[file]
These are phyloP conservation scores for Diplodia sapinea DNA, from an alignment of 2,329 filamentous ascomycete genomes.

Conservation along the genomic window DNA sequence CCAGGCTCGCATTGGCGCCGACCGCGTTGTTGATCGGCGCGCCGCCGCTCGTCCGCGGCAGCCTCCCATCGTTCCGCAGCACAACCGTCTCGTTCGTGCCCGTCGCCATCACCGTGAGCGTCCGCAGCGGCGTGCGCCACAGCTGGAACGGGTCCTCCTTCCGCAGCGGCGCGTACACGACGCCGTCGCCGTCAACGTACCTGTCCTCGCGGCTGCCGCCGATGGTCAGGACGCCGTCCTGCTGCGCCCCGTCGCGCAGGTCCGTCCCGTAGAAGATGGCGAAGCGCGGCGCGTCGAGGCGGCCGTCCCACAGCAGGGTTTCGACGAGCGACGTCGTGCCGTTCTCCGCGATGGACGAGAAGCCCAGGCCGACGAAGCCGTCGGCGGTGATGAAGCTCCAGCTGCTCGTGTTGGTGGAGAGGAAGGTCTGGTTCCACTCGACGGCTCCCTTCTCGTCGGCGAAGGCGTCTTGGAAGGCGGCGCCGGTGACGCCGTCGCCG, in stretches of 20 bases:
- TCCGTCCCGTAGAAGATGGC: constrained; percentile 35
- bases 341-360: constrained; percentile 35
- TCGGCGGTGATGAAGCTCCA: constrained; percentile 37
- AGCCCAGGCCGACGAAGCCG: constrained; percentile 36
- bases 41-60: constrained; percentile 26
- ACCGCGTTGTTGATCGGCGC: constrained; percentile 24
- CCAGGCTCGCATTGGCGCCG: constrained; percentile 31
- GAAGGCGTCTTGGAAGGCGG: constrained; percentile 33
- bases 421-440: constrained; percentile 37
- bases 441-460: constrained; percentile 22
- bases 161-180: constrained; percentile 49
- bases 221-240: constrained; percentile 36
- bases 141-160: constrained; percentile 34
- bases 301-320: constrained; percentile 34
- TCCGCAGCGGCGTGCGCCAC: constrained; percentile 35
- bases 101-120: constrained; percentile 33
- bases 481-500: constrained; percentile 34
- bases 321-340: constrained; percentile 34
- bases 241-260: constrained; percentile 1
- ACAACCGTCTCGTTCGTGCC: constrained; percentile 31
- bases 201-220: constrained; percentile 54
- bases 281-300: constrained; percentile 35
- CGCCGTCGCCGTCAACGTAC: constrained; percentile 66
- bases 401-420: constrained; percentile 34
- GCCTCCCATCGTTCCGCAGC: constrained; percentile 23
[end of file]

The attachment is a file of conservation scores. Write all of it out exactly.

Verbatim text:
These are phyloP conservation scores for Diplodia sapinea DNA, from an alignment of 2,329 filamentous ascomycete genomes.

Conservation along the genomic window DNA sequence CCAGGCTCGCATTGGCGCCGACCGCGTTGTTGATCGGCGCGCCGCCGCTCGTCCGCGGCAGCCTCCCATCGTTCCGCAGCACAACCGTCTCGTTCGTGCCCGTCGCCATCACCGTGAGCGTCCGCAGCGGCGTGCGCCACAGCTGGAACGGGTCCTCCTTCCGCAGCGGCGCGTACACGACGCCGTCGCCGTCAACGTACCTGTCCTCGCGGCTGCCGCCGATGGTCAGGACGCCGTCCTGCTGCGCCCCGTCGCGCAGGTCCGTCCCGTAGAAGATGGCGAAGCGCGGCGCGTCGAGGCGGCCGTCCCACAGCAGGGTTTCGACGAGCGACGTCGTGCCGTTCTCCGCGATGGACGAGAAGCCCAGGCCGACGAAGCCGTCGGCGGTGATGAAGCTCCAGCTGCTCGTGTTGGTGGAGAGGAAGGTCTGGTTCCACTCGACGGCTCCCTTCTCGTCGGCGAAGGCGTCTTGGAAGGCGGCGCCGGTGACGCCGTCGCCG, in stretches of 20 bases:
- TCCGTCCCGTAGAAGATGGC: constrained; percentile 35
- bases 341-360: constrained; percentile 35
- TCGGCGGTGATGAAGCTCCA: constrained; percentile 37
- AGCCCAGGCCGACGAAGCCG: constrained; percentile 36
- bases 41-60: constrained; percentile 26
- ACCGCGTTGTTGATCGGCGC: constrained; percentile 24
- CCAGGCTCGCATTGGCGCCG: constrained; percentile 31
- GAAGGCGTCTTGGAAGGCGG: constrained; percentile 33
- bases 421-440: constrained; percentile 37
- bases 441-460: constrained; percentile 22
- bases 161-180: constrained; percentile 49
- bases 221-240: constrained; percentile 36
- bases 141-160: constrained; percentile 34
- bases 301-320: constrained; percentile 34
- TCCGCAGCGGCGTGCGCCAC: constrained; percentile 35
- bases 101-120: constrained; percentile 33
- bases 481-500: constrained; percentile 34
- bases 321-340: constrained; percentile 34
- bases 241-260: constrained; percentile 1
- ACAACCGTCTCGTTCGTGCC: constrained; percentile 31
- bases 201-220: constrained; percentile 54
- bases 281-300: constrained; percentile 35
- CGCCGTCGCCGTCAACGTAC: constrained; percentile 66
- bases 401-420: constrained; percentile 34
- GCCTCCCATCGTTCCGCAGC: constrained; percentile 23